Along with the data explosion, there has also been a rapid development of tools and techniques used to work with big data and and the rise of the field of “data science.” Both of these bring a raft of changes to the way businesses operate, including a shift to more open, flexible cloud-based systems and commoditized data management.
For example a recent report in the New York Times mentions that retailers like Walmart constantly analyse sales, demographic, and even weather data to tailor product selections at stores and to determine pricing markdowns. Shipping companies like UPS mine their traffic data and delivery times to improve routing and online match-making services constantly sift through personal data to improve their algorithms.
This predictive power of data is immense, and is used in various fields ranging from economic forecasting to public health. An interesting example of the latter is Google Flu Trends where search data from Google can predict an outbreak of flu even before the hospitals or health services report it.
Big Data does come with a few caveats; the old aphorism of “lies, damned lies and statistics” still holds true, but despite that, big data is here to stay. As Hal Varian, Chief Economist at Google says, “the ability to take data – to be able to understand it, to process it, to extract value from it, to visualize it, to communicate it – that’s going to be a hugely important skill in the next decades.”
Welcome to the shiny new website for The Fifth Elephant! In case you’re wondering, The Fifth Elephant is a new, annual conference on Big Data from HasGeek.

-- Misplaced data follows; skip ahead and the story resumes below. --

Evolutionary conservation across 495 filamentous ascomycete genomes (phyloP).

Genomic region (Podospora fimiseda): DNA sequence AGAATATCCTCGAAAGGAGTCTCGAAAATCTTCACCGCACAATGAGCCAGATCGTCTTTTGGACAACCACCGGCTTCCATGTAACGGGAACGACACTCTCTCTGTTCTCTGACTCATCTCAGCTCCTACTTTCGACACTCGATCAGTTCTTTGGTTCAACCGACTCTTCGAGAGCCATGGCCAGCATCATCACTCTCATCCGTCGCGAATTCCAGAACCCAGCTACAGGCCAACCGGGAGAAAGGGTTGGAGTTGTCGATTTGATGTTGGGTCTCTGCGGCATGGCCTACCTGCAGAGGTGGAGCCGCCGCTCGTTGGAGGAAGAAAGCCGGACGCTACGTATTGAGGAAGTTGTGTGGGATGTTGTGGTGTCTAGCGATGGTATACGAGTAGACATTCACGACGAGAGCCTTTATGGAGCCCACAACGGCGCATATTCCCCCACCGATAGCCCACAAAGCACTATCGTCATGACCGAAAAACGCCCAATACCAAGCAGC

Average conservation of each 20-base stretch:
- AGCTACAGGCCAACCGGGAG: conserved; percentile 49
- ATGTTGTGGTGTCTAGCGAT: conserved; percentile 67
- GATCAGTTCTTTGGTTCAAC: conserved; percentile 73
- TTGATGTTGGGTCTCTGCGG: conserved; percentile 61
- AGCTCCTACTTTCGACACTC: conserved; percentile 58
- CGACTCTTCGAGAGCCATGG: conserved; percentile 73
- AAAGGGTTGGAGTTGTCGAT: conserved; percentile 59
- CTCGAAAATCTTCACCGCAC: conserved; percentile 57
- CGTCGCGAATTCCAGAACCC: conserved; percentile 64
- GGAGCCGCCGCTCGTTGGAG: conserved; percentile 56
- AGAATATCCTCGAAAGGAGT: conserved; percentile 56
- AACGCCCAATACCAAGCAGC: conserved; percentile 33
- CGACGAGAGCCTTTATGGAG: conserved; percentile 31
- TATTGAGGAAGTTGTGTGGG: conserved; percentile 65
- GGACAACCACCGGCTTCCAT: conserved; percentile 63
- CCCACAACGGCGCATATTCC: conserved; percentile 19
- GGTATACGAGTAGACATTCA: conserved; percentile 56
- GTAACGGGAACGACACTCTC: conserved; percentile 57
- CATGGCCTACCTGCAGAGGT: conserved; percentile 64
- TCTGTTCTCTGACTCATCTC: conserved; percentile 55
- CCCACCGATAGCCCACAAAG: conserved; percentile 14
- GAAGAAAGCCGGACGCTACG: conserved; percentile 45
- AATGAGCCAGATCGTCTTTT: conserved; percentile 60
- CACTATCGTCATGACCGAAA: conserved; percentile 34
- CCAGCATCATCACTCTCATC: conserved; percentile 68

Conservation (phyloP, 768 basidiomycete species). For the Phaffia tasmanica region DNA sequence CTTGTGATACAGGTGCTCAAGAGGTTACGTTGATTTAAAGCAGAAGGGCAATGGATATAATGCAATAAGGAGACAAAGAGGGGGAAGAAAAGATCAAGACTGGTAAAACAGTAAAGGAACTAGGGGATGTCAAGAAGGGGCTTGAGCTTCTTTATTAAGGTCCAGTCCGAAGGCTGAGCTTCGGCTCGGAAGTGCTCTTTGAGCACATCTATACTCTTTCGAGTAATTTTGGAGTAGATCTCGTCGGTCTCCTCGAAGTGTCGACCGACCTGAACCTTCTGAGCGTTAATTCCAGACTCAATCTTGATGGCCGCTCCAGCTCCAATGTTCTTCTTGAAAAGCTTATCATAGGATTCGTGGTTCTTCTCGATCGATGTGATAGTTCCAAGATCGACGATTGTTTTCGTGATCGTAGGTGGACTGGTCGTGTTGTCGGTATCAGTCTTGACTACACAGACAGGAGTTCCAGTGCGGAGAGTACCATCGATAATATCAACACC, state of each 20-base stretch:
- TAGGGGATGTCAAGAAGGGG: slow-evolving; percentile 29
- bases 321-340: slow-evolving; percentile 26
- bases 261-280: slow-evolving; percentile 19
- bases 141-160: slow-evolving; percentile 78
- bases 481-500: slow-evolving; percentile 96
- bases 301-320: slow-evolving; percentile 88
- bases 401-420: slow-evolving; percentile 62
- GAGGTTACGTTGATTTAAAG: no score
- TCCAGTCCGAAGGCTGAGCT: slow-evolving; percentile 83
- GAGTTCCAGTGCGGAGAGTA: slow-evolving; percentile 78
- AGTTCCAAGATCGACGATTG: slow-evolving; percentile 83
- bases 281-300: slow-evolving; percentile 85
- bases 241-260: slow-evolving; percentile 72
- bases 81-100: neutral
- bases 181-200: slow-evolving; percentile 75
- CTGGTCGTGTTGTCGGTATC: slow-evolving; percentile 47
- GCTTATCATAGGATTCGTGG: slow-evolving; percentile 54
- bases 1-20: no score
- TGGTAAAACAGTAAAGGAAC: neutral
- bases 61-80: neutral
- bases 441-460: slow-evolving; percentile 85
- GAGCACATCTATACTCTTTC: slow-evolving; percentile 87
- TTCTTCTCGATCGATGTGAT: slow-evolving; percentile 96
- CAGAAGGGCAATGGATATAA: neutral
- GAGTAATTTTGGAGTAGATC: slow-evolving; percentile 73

With this website and blog, we’ll keep you updated not just on events in the run-up to the conference and details of the venues and places to stay in Bangalore, but also about interesting things happening in the world of data, analytics and visualisation. We’ll be posting speaker bios, videos, a few words from sponsors and partners, and a lot of interesting news and views about the field of big data.
We’d also love to hear from you, about your experiences working with big data and analytics, or if you’d like to tell us what a fantastic job we’re doing with The Fifth Elephant (or if we’re doing something terrible too!). If following a blog is not your thing, you can keep in touch with the Fifth Elephant on Twitter or you can post at our page on Facebook. We will be posting updates there too, so you won’t miss anything.
It’s also not too late to propose a talk for the conference or to vote on the ones already proposed. We have over 50 talks already proposed covering all kinds of topics. Head over to the Fifth Elephant funnel to vote or add your own. Tickets for the conference are also on sale, so make sure to purchase yours before the price goes up in the final weeks!
One last thing, why “The Fifth Elephant?” Well, for that answer, you’ll have to wait until the day of the conference! :)